I remember it like it was yesterday, the day I decided to stop being a detached observer of politics and instead decided to dive head first into the 2008 elections by becoming an unpaid and overworked volunteer for the Barack Obama campaign. The amount of work I put into getting that fraud elected blows my mind when I think about it in hindsight. I traveled to at least 16 states to knock on doors, register voters and harangue disinterested people into voting for a man who is faker than Donald Trump’s hair plugs.
The full details of what I did for the Obama campaign—including writing a speech idea that I forwarded to my fraternity brother and Barack’s neighbor that ended up being incorporated into Obama’s South Carolina primary victory speech—would take a book to truly capture. Not only did I labor slavishly for a man who would end up turning hundreds of thousands of homeowners into indentured servants of shelters by the millions, I forked over thousands of dollars to organize events, give away t-shirts and contributing to his campaign while I ate Raman noodles to save money that I was wasting on a con artist.
I am not the only one with these types of stories; I was invited to Chicago in December of 2008 for a brainstorming session on ways to transform Obama for America into Organizing for America. I met other community organizers during that event who told me the same stories of sleepless nights, sore elbow from knocking on doors and being driven into exhaustion by the time election day arrived. That year would mark the first time that I spiraled into deep depression and anxiety after I drove myself into the abyss making sure that the first black president would reside in the White House only to end up occupying my sofa stricken by debilitating depression.
The trip to Chicago was therapeutic in a way; meeting other people who were in the same boat as me mentally and spiritually after spilling their souls into the campaign let me know that I was not alone. Trading war stories with “veterans” of the brutal 2008 campaign put a smile on my face that had gone without one since for more than four months. In hindsight, when I reflect upon that year and the way I turned myself into Obama’s toady, I realize that what I did was far from an outlier and is in fact the norm in America. Even if the average person who is fixated on a politician and addicted to politics might not go to the lengths I did in 2008, too many nonetheless are perfectly willing to part with their dollars to donate to politicians while they struggle to pay their rent.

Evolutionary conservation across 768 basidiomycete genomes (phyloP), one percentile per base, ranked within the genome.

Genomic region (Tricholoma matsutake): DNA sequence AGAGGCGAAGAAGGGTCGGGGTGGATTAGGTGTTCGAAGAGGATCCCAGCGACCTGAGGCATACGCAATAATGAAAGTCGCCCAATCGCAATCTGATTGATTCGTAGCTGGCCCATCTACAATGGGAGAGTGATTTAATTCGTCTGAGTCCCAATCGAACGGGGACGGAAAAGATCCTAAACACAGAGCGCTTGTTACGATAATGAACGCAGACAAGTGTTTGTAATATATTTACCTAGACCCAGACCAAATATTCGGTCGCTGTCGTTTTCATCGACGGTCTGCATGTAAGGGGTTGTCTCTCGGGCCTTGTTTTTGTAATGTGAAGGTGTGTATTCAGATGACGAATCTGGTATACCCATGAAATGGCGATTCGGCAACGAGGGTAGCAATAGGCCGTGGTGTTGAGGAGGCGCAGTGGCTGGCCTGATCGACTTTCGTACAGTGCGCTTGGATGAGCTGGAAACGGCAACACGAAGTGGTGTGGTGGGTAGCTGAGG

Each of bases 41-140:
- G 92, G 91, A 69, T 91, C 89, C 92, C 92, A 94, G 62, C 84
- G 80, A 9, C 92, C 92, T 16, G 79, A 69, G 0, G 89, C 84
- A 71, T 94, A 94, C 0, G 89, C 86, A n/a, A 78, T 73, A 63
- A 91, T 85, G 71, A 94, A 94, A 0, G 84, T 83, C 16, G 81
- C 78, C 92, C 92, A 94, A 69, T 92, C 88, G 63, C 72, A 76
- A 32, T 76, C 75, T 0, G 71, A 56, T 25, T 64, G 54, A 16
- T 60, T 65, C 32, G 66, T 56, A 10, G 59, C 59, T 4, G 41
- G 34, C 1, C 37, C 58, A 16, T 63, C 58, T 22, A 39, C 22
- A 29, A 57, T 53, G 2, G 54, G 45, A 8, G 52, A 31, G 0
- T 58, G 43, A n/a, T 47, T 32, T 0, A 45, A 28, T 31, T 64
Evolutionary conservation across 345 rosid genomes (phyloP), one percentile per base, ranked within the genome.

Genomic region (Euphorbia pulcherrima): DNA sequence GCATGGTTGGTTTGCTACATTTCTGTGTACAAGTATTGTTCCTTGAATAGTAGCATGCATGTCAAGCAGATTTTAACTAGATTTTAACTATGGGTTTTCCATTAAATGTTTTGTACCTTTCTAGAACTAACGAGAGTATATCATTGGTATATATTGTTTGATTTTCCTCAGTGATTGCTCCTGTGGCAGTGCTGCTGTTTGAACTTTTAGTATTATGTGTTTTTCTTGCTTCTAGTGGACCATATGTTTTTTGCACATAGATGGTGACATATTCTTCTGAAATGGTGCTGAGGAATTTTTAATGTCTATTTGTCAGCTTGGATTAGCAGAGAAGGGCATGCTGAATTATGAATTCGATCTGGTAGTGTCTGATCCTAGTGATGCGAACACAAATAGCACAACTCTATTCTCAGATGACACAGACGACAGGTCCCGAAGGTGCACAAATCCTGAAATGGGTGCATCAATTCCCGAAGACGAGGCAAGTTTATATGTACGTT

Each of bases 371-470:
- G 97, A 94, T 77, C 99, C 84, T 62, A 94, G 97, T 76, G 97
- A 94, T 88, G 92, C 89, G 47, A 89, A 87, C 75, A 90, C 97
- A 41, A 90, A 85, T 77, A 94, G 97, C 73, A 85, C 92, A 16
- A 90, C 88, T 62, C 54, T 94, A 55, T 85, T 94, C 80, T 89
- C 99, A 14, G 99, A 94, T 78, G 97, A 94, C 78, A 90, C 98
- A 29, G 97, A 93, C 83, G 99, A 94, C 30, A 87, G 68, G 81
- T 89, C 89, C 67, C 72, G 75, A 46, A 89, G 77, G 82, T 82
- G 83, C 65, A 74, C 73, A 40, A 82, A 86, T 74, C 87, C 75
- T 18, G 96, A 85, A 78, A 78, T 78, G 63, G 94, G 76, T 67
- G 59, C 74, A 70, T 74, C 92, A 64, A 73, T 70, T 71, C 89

I shake my head in utter disbelief when I think about the way Obama was able to manipulate his supporters to flood his campaign with “small dollar donations” every time there was damaging news about him that emerged. In sales, the hardest thing to do is to get someone to give the first dollar. After that, they are invested financially and are willing to empty their savings in order to avoid admitting that they were duped—cognitive dissonance is a hella drug! Bernie Sanders repeated the same sham in 2016 and 2020 to great effect, only to leave his loyalists stranded to become the Democrats number one bootlicker in the Senate.
Jimmy Dore gives Senator Sanders well deserved criticism. Tragic that Sanders became a sheepdog for the corrupt political party that holds him in contempt.
— Eugene Marangoni (@EugeneMarangoni) March 22, 2021
Which belatedly brings me to this point: why are we willing to shatter our backs to help the rich and powerful—to the point of “donating” to millionaires and billionaires—while we refuse to lift a finger to help those who are like us and are struggling to make it. I’m not just talking about helping homeless people with a buck or two here, I am also talking about empowering amazing artists, dancers, singers, writers and entrepreneurs by patronizing their endeavors, purchasing their products and promoting their brands to our family, friends and associates.